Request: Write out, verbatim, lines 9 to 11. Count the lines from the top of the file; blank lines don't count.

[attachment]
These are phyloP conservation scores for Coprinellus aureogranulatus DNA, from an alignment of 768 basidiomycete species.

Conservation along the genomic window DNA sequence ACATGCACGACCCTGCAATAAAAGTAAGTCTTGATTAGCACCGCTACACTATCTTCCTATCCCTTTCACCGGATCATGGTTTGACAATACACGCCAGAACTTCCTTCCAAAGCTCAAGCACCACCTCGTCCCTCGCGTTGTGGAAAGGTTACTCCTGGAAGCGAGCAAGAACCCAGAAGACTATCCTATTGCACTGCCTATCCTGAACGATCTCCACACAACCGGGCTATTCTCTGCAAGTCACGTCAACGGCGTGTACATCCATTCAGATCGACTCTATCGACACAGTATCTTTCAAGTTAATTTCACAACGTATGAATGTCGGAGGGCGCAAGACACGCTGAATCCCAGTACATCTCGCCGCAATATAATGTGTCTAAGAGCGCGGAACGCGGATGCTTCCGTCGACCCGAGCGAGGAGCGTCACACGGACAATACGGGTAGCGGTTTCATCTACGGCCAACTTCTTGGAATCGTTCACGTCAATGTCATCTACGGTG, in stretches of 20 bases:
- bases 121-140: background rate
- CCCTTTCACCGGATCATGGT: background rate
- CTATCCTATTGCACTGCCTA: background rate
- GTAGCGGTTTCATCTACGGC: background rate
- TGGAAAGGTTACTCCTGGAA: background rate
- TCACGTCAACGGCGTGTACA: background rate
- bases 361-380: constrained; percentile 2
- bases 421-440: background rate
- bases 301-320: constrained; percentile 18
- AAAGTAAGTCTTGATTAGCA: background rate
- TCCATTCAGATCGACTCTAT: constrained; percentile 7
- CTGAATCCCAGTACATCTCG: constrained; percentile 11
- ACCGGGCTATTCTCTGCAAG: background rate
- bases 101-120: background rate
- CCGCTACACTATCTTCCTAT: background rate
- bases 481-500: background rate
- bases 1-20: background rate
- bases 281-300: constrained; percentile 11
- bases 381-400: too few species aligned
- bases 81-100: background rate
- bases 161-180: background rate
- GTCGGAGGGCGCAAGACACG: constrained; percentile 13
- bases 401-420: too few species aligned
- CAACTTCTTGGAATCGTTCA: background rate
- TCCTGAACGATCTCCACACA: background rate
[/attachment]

- bases 361-380: constrained; percentile 2
- bases 421-440: background rate
- bases 301-320: constrained; percentile 18